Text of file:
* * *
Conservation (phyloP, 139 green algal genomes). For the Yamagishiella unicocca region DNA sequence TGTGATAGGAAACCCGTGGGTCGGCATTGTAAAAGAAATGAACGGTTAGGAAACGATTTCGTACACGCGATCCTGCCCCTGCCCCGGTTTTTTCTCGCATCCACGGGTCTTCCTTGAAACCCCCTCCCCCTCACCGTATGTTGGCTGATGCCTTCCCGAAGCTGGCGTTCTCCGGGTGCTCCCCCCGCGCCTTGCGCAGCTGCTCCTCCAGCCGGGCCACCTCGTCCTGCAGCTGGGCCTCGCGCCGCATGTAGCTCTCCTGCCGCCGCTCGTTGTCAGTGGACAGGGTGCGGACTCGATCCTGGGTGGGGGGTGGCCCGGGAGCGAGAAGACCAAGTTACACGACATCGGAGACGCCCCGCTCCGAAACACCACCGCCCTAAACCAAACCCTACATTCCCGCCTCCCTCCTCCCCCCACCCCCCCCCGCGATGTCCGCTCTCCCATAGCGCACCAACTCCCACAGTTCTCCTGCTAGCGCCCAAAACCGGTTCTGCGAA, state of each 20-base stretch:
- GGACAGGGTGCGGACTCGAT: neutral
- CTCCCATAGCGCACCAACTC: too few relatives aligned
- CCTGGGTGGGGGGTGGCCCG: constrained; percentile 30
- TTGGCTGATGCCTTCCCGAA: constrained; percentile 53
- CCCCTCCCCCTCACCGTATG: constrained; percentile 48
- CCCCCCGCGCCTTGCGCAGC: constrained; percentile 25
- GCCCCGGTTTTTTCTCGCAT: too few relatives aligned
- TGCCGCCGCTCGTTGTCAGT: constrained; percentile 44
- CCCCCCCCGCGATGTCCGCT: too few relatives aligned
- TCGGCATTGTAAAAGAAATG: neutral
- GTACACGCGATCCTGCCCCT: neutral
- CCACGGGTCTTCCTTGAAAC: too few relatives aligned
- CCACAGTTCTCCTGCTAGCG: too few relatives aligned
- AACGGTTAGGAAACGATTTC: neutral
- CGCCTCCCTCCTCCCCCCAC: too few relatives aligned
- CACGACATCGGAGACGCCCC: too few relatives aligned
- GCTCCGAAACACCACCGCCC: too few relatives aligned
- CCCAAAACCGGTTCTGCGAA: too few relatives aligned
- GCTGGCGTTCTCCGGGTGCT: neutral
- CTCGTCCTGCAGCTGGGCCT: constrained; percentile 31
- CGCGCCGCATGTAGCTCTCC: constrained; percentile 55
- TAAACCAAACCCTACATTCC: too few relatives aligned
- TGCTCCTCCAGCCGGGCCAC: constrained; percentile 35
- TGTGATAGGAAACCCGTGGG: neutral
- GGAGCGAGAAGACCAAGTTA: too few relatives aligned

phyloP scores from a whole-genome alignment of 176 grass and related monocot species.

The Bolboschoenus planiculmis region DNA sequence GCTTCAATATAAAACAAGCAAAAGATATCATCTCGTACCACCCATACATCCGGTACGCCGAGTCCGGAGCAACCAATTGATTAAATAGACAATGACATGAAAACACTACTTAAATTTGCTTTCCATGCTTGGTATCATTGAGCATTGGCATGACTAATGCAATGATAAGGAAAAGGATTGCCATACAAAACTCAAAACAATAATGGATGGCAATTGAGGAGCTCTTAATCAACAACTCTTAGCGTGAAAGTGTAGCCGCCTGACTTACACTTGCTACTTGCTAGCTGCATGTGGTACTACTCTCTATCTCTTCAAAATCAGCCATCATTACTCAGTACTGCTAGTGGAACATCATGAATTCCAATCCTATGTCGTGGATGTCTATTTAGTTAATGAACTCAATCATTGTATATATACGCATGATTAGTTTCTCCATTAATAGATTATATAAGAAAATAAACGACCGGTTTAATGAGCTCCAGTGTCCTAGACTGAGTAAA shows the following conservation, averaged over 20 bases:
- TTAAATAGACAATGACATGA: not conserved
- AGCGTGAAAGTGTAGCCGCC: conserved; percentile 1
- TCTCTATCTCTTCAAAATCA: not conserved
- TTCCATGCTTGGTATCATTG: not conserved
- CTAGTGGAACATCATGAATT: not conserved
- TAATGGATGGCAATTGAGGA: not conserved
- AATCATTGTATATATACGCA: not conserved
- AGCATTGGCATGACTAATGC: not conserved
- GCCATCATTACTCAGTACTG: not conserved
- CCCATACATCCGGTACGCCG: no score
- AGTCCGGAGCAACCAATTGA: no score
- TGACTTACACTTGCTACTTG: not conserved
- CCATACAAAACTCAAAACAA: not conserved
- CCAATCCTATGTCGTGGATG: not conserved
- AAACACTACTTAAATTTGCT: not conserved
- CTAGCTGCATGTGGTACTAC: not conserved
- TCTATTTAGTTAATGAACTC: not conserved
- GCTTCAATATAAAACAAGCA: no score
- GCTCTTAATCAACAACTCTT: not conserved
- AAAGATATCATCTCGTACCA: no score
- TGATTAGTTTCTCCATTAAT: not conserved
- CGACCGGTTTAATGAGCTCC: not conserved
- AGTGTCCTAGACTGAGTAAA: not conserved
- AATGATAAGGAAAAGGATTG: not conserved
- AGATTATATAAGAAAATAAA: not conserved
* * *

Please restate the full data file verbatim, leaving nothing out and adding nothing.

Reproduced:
Conservation (phyloP, 139 green algal genomes). For the Yamagishiella unicocca region DNA sequence TGTGATAGGAAACCCGTGGGTCGGCATTGTAAAAGAAATGAACGGTTAGGAAACGATTTCGTACACGCGATCCTGCCCCTGCCCCGGTTTTTTCTCGCATCCACGGGTCTTCCTTGAAACCCCCTCCCCCTCACCGTATGTTGGCTGATGCCTTCCCGAAGCTGGCGTTCTCCGGGTGCTCCCCCCGCGCCTTGCGCAGCTGCTCCTCCAGCCGGGCCACCTCGTCCTGCAGCTGGGCCTCGCGCCGCATGTAGCTCTCCTGCCGCCGCTCGTTGTCAGTGGACAGGGTGCGGACTCGATCCTGGGTGGGGGGTGGCCCGGGAGCGAGAAGACCAAGTTACACGACATCGGAGACGCCCCGCTCCGAAACACCACCGCCCTAAACCAAACCCTACATTCCCGCCTCCCTCCTCCCCCCACCCCCCCCCGCGATGTCCGCTCTCCCATAGCGCACCAACTCCCACAGTTCTCCTGCTAGCGCCCAAAACCGGTTCTGCGAA, state of each 20-base stretch:
- GGACAGGGTGCGGACTCGAT: neutral
- CTCCCATAGCGCACCAACTC: too few relatives aligned
- CCTGGGTGGGGGGTGGCCCG: constrained; percentile 30
- TTGGCTGATGCCTTCCCGAA: constrained; percentile 53
- CCCCTCCCCCTCACCGTATG: constrained; percentile 48
- CCCCCCGCGCCTTGCGCAGC: constrained; percentile 25
- GCCCCGGTTTTTTCTCGCAT: too few relatives aligned
- TGCCGCCGCTCGTTGTCAGT: constrained; percentile 44
- CCCCCCCCGCGATGTCCGCT: too few relatives aligned
- TCGGCATTGTAAAAGAAATG: neutral
- GTACACGCGATCCTGCCCCT: neutral
- CCACGGGTCTTCCTTGAAAC: too few relatives aligned
- CCACAGTTCTCCTGCTAGCG: too few relatives aligned
- AACGGTTAGGAAACGATTTC: neutral
- CGCCTCCCTCCTCCCCCCAC: too few relatives aligned
- CACGACATCGGAGACGCCCC: too few relatives aligned
- GCTCCGAAACACCACCGCCC: too few relatives aligned
- CCCAAAACCGGTTCTGCGAA: too few relatives aligned
- GCTGGCGTTCTCCGGGTGCT: neutral
- CTCGTCCTGCAGCTGGGCCT: constrained; percentile 31
- CGCGCCGCATGTAGCTCTCC: constrained; percentile 55
- TAAACCAAACCCTACATTCC: too few relatives aligned
- TGCTCCTCCAGCCGGGCCAC: constrained; percentile 35
- TGTGATAGGAAACCCGTGGG: neutral
- GGAGCGAGAAGACCAAGTTA: too few relatives aligned

phyloP scores from a whole-genome alignment of 176 grass and related monocot species.

The Bolboschoenus planiculmis region DNA sequence GCTTCAATATAAAACAAGCAAAAGATATCATCTCGTACCACCCATACATCCGGTACGCCGAGTCCGGAGCAACCAATTGATTAAATAGACAATGACATGAAAACACTACTTAAATTTGCTTTCCATGCTTGGTATCATTGAGCATTGGCATGACTAATGCAATGATAAGGAAAAGGATTGCCATACAAAACTCAAAACAATAATGGATGGCAATTGAGGAGCTCTTAATCAACAACTCTTAGCGTGAAAGTGTAGCCGCCTGACTTACACTTGCTACTTGCTAGCTGCATGTGGTACTACTCTCTATCTCTTCAAAATCAGCCATCATTACTCAGTACTGCTAGTGGAACATCATGAATTCCAATCCTATGTCGTGGATGTCTATTTAGTTAATGAACTCAATCATTGTATATATACGCATGATTAGTTTCTCCATTAATAGATTATATAAGAAAATAAACGACCGGTTTAATGAGCTCCAGTGTCCTAGACTGAGTAAA shows the following conservation, averaged over 20 bases:
- TTAAATAGACAATGACATGA: not conserved
- AGCGTGAAAGTGTAGCCGCC: conserved; percentile 1
- TCTCTATCTCTTCAAAATCA: not conserved
- TTCCATGCTTGGTATCATTG: not conserved
- CTAGTGGAACATCATGAATT: not conserved
- TAATGGATGGCAATTGAGGA: not conserved
- AATCATTGTATATATACGCA: not conserved
- AGCATTGGCATGACTAATGC: not conserved
- GCCATCATTACTCAGTACTG: not conserved
- CCCATACATCCGGTACGCCG: no score
- AGTCCGGAGCAACCAATTGA: no score
- TGACTTACACTTGCTACTTG: not conserved
- CCATACAAAACTCAAAACAA: not conserved
- CCAATCCTATGTCGTGGATG: not conserved
- AAACACTACTTAAATTTGCT: not conserved
- CTAGCTGCATGTGGTACTAC: not conserved
- TCTATTTAGTTAATGAACTC: not conserved
- GCTTCAATATAAAACAAGCA: no score
- GCTCTTAATCAACAACTCTT: not conserved
- AAAGATATCATCTCGTACCA: no score
- TGATTAGTTTCTCCATTAAT: not conserved
- CGACCGGTTTAATGAGCTCC: not conserved
- AGTGTCCTAGACTGAGTAAA: not conserved
- AATGATAAGGAAAAGGATTG: not conserved
- AGATTATATAAGAAAATAAA: not conserved